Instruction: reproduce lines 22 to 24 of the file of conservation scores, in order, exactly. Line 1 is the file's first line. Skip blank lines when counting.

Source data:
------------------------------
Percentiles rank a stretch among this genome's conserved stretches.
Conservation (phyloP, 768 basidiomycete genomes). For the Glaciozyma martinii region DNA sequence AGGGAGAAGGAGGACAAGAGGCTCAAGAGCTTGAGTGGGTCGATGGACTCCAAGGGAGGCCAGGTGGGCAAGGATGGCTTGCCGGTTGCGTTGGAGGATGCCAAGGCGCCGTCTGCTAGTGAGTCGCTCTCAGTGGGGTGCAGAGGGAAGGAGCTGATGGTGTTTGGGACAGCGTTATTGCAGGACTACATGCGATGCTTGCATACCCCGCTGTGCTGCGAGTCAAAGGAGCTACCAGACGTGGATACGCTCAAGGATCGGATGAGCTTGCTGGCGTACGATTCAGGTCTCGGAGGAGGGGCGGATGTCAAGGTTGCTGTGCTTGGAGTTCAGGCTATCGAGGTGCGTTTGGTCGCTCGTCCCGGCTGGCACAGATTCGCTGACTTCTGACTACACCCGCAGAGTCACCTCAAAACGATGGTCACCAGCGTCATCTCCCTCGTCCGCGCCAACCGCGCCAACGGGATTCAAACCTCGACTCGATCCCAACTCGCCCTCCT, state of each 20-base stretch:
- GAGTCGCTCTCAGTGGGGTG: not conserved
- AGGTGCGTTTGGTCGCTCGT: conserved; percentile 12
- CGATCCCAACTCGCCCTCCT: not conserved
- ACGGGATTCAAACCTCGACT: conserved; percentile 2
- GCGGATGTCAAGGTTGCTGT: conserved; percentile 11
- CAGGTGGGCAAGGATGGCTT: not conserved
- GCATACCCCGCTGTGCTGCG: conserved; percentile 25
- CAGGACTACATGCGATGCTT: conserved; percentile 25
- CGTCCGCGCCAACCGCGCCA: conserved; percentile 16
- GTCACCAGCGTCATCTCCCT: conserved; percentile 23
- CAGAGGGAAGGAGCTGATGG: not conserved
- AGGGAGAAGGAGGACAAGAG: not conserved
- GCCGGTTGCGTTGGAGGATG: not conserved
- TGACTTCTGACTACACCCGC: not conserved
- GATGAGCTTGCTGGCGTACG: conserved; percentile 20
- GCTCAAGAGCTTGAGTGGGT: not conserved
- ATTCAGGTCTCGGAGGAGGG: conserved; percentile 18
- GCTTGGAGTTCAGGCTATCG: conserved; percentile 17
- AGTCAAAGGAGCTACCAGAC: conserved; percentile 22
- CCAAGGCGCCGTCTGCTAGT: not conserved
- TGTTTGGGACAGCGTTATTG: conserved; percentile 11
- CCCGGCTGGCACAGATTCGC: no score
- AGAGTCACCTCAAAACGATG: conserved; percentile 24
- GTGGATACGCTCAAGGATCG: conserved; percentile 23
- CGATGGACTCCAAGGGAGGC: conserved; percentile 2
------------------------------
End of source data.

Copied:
- CCAAGGCGCCGTCTGCTAGT: not conserved
- TGTTTGGGACAGCGTTATTG: conserved; percentile 11
- CCCGGCTGGCACAGATTCGC: no score